What about going out for an indulgent breakfast? I love Clafoutis in the morning. There’s silky French-style hot chocolate and bowls of café au lait big enough to drop in a whole croissant or pain au chocolat. The French toast comes piled high with fresh fruit and there are plenty of crèpes and croques to choose among as well. At Counter Culture Café, you can opt for breakfast or lunch. OK, a place with counter service and a simple industrial interior initially might not scream romance to you, but the food will put you in the mood. I’d suggest the gravlax or the salmon sandwich, and the matchstick fries that owner Jason Aufrichtig calls “haystax.” Finish with a ginormous piece of the best chocolate cake in Santa Fe, a Bundt beauty with a hint of espresso, and a thick spackling of ganache frosting. And hey, if you have no Valentine and want to cheer yourself up, stop in and get a piece of this cake to go. There’s no finer balm. The Shed in the heart of downtown stays busy year-round, but try it at 11 a.m. or around 2 p.m., (or call ahead and request to be put on the new waitlist). Nothing beats its old New Mexican character, and the red chile definitely will heat up your day. Another of Santa Fe’s best desserts can be found here, chocolatey rich mocha cake under a big floof of whipped cream.

Heart-shaped chocolate boxes
Heart-shaped boxes of chocolate from The Chocolatesmith.

Speaking of that food of the gods, midtown’s Chocolate Maven is open from morning onward with a full menu of treats. If your soulmate’s not in town, they have a cherry pie flaunting — simply flaunting — chunks of Belgian chocolate, or a mega-brownie dotted with those same cherries, that can be shipped. Kakawa Chocolate House’s downtown flagship is the mid-morning-to-afternoon place for swoon-worthy elixirs and cacao blends from Meso America and beyond. While sipping chocolate, you can nibble too on the shop’s lovely hand-crafted truffles and caramels, some with red chile. And speaking of chocolate and chile, The Chocolatesmith’s kitchen makes a swell dark chocolate bark flavored with red or green. The green version is topped with cranberries for a particularly festive look. For purists, what I think is Santa Fe’s finest dark chocolate sauce, hides in the vintage fridge tucked in the corner. There’s no seating here, but take home a slab of that bark, or a jar of the sauce, and pair it with some pears or strawberries or — oh, heck — just feed it to each other from the jar! For a different take on chocolate, book your Valentine an appointment for a white chocolate facial with aesthetician Lee Bowman. I checked out that indulgent treatment and my skin feels as soft as marshmallow cream. Reach her at [email protected] or text 505-670-9219.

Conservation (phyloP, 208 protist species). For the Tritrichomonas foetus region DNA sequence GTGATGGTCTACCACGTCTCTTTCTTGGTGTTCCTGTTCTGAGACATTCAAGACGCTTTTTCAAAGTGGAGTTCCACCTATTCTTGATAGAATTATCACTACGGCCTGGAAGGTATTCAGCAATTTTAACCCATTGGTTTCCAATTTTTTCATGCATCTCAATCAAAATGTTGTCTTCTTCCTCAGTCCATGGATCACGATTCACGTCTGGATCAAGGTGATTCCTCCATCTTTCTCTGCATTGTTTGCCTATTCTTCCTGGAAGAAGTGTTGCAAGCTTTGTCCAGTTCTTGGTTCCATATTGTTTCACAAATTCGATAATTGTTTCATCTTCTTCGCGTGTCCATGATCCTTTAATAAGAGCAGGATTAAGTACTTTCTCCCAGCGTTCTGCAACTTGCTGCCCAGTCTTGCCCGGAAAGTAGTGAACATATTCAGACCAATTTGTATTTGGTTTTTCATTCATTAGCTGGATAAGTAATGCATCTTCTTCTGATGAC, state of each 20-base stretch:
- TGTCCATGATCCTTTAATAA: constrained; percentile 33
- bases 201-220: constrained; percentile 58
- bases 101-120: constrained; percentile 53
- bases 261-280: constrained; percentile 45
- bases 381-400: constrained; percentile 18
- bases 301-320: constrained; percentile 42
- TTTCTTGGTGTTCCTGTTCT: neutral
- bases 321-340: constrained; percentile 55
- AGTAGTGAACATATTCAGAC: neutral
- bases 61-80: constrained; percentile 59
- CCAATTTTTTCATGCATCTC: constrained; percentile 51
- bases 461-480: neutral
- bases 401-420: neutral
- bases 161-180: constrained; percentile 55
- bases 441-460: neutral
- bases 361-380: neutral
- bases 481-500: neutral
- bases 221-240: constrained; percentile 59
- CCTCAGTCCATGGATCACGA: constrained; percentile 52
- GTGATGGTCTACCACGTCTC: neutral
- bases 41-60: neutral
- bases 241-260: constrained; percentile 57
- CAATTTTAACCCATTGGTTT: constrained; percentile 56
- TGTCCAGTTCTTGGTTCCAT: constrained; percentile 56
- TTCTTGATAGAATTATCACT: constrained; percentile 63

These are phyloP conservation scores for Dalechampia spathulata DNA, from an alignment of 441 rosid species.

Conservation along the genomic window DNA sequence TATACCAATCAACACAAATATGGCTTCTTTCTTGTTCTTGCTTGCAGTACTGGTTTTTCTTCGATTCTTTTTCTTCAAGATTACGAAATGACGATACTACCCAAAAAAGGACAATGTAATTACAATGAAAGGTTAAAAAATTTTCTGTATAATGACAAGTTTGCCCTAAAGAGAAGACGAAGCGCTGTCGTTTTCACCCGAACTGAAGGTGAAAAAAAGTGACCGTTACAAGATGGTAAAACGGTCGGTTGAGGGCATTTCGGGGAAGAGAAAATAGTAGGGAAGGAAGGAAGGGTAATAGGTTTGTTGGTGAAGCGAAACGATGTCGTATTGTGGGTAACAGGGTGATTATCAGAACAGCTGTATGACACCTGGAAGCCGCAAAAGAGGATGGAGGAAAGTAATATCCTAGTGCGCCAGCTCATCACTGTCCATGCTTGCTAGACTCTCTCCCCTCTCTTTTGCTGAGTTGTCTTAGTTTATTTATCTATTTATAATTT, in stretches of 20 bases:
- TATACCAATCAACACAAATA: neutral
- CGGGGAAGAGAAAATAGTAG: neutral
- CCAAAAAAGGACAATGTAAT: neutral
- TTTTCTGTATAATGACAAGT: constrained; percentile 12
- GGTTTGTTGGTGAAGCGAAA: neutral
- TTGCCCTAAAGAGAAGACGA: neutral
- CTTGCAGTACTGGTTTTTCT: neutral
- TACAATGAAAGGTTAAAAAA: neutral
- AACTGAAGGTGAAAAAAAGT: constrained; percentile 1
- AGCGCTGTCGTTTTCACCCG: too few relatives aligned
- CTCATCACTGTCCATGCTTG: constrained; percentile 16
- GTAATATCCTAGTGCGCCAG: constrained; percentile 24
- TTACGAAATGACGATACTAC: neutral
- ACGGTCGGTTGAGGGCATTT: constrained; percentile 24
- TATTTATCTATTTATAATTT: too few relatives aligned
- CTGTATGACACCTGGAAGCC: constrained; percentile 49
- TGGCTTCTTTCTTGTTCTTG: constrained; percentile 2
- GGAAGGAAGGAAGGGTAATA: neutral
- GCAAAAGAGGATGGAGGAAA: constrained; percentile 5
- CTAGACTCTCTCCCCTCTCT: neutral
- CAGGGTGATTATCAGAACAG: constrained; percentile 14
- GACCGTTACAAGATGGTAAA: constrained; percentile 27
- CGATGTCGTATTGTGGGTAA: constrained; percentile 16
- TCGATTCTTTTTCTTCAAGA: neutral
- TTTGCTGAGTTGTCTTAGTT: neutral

Here’s another thought. Warm each other up with a winter picnic. Call Kaune’s Market downtown (they’d love two days’ notice) and order a basket of charcuterie, cheese, and more, including splits or a half-bottle of something sparkling, and haul it, a couple of Champagne coupes, some silver, and a tablecloth down to the tables overlooking the Santa Fe River along Alameda. Another twist on the sparkling theme would be to head to the Gruet Tasting Room in the Hotel St. Francis for flights of their Champagne-style wines.

You know, you don’t really have to celebrate on the 14th. I more often choose to go out before (or sometimes after) the official V Day. I appreciate restaurants that offer their special menu all weekend, like Osteria d’Assisi for Italian specialties and Zacatlán for creative Mexican, both in cozy former residences near downtown. How about boxing up an IOU or gift card to get into Geronimo or Sazón or any other place you love, on a completely different evening later in the month? Personally, that’s more my style. I’ll opt for a tryst at home on Valentine’s night, and see you, out and about, before or after.

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Unless otherwise noted, all places have easily located online presences to confirm details, hours, and locations. Much is in flux, so check ahead to avoid disappointment.

Story and photos by Cheryl Alters Jamison.

Four-time James Beard Foundation Book Award-winning author Cheryl Alters Jamison is the host of Heating it Up on KTRC and is now the “queen of culinary content” for SantaFe.com. Find new stories about the Santa Fe food scene each week on SantaFe.com.

Read Cheryl Alters Jamison’s bio here!
This article was posted by Cheryl Fallstead